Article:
According to the American Psychological Association (APA), mental health—an essential part of children’s overall health—has a complex interactive relationship with their physical health and their ability to succeed in school, at work, and in society. Both physical and children mental health affects how we think, feel, and act on the inside and outside. Mental health is important throughout childhood—from prenatal considerations through transitions to adulthood.
The Centers for Disease Control and Prevention (CDC) stated that being mentally healthy during childhood means reaching developmental and emotional milestones and learning healthy social skills and how to cope when there are problems. Mentally healthy children have a positive quality of life and can function well at home, in school, and in their communities. Mental disorders among children are described as serious changes in the way children typically learn, behave, or handle their emotions, which cause distress and problems getting through the day. Many children occasionally experience fears and worries or display disruptive behaviors. If symptoms are serious and persistent and interfere with school, home, or play activities, the child may be diagnosed with a mental disorder. Children’s mental health is not simply the absence of a mental disorder. Children who don’t have a mental disorder might differ in how well they are doing, and children who have the same diagnosed mental disorder might differ in their strengths and weaknesses in how they are developing and coping, and in their quality of life. Mental health as a continuum and the identification of specific mental disorders are both ways to understand how well children are doing. Among the more common mental disorders that can be diagnosed in childhood are attention-deficit/hyperactivity disorder (ADHD), anxiety (fears or worries), and behavior disorders. Other childhood disorders and concerns that affect how children learn, behave, or handle their emotions can include learning and developmental disabilities, autism, and risk factors like substance use and self-harm.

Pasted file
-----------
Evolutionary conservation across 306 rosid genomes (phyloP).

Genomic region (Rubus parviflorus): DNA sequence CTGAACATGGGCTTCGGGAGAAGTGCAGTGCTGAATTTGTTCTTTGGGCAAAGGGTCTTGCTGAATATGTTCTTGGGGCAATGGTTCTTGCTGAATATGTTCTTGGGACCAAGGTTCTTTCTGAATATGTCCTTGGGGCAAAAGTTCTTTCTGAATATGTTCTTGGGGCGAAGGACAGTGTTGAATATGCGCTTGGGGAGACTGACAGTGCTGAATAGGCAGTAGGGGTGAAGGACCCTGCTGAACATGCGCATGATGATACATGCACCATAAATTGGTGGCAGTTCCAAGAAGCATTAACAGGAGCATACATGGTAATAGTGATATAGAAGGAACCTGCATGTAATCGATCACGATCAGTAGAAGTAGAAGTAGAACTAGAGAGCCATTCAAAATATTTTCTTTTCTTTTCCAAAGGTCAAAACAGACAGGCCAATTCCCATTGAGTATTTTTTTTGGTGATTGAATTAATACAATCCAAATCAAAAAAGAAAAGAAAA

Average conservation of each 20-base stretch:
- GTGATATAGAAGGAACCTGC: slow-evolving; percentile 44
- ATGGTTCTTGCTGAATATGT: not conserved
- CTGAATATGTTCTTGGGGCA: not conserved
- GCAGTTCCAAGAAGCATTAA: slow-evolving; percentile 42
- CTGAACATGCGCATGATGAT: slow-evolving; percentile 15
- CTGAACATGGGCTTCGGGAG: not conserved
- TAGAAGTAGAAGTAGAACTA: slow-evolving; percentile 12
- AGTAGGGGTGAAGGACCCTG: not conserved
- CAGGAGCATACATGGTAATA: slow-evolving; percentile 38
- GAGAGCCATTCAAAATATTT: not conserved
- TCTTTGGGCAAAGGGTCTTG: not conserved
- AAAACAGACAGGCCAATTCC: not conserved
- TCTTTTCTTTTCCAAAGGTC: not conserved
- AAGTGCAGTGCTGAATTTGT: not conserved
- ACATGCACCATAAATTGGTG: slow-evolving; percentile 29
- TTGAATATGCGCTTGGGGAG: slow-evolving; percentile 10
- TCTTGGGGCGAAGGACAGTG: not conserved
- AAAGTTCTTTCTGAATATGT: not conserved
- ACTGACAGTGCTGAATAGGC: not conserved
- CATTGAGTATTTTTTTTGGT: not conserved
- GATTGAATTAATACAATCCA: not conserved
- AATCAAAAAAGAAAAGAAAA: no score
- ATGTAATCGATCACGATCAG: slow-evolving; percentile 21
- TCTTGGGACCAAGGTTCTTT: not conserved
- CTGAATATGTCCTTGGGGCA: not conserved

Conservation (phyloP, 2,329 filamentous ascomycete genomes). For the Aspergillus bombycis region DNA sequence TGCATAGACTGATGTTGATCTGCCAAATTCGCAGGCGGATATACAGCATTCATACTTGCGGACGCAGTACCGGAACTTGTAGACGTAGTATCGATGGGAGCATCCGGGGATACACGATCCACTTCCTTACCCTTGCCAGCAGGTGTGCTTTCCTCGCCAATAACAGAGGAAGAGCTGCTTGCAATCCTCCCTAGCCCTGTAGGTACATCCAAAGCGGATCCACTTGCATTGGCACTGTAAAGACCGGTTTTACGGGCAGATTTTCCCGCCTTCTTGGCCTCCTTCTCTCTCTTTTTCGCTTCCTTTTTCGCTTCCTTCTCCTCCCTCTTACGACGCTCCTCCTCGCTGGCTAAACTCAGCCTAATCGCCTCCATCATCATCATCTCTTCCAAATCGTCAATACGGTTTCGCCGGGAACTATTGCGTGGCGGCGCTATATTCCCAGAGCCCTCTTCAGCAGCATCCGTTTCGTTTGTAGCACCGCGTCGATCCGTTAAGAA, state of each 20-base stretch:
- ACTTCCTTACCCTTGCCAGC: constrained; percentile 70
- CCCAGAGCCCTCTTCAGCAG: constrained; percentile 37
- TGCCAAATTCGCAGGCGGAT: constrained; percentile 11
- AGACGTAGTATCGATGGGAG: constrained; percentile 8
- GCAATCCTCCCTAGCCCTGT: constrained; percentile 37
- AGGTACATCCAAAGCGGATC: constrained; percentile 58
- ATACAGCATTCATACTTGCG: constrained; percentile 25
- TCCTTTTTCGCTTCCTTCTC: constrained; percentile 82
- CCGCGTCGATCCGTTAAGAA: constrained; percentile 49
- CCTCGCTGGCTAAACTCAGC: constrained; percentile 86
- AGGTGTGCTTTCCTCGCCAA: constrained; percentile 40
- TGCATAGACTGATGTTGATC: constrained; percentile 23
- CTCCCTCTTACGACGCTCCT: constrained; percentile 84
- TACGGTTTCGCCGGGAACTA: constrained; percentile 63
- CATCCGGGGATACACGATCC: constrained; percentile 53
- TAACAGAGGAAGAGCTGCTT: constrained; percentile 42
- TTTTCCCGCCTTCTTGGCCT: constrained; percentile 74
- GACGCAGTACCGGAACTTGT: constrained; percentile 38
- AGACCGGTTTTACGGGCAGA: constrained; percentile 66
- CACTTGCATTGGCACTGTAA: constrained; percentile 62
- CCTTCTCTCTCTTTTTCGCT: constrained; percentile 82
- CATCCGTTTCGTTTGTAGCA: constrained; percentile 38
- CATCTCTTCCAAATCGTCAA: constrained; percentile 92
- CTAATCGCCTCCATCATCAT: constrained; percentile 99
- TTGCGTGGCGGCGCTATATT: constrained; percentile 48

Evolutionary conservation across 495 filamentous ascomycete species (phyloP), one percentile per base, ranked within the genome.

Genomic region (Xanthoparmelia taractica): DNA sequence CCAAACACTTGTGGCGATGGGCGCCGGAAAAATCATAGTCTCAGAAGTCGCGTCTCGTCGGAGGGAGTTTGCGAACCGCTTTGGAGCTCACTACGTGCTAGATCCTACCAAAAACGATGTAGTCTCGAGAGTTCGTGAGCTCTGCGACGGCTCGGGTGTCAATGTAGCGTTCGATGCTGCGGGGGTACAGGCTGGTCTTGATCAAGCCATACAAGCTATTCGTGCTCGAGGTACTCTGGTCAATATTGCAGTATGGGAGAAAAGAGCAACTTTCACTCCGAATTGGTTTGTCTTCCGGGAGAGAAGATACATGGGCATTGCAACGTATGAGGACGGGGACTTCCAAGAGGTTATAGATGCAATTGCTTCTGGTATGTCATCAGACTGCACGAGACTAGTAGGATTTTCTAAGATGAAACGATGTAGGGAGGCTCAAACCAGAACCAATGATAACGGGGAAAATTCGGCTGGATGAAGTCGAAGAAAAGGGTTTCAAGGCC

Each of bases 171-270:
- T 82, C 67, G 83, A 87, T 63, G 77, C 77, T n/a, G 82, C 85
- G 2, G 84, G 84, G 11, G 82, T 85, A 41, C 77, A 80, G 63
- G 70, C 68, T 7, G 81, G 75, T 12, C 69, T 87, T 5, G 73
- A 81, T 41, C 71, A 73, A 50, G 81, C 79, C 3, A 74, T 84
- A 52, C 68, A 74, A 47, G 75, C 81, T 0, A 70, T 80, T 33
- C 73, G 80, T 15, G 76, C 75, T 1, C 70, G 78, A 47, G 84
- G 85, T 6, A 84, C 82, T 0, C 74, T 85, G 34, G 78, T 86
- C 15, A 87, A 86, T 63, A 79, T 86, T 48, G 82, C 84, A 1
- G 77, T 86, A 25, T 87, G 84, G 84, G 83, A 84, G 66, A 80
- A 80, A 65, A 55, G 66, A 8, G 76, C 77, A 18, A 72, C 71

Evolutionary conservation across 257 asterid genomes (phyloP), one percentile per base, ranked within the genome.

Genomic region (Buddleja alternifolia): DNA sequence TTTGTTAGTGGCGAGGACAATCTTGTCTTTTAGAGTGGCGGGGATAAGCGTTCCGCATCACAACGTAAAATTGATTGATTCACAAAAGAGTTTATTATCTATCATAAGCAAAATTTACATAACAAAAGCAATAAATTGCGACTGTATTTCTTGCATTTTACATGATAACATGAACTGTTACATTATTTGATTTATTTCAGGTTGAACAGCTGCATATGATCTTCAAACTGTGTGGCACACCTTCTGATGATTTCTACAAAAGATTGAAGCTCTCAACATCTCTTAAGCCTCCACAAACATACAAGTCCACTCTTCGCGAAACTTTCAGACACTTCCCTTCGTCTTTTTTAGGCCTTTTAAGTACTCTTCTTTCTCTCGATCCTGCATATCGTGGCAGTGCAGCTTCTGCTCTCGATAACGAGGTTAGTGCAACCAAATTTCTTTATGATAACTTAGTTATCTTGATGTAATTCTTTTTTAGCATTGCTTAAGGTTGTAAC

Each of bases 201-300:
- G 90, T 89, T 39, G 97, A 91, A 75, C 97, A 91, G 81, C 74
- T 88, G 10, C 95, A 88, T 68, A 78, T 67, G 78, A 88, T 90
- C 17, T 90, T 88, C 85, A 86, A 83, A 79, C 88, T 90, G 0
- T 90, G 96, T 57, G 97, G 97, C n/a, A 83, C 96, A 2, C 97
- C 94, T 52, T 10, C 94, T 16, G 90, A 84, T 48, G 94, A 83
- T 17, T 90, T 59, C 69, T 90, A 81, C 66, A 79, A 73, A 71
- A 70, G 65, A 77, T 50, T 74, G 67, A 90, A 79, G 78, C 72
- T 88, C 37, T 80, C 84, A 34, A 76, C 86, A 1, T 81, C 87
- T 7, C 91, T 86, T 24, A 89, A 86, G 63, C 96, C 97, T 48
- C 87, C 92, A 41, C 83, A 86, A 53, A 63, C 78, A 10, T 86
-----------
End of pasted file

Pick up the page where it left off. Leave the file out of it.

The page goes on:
For instance, an overweight young boy who is teased about his weight may withdraw socially and become depressed, and may be reluctant to play with others or exercise, which further contributes to his poorer physical health and as a result poorer children’s mental health. These issues have long-term implications on the ability of children to fulfill their potential as well as consequences for the health, education, labor, and criminal justice systems of our society.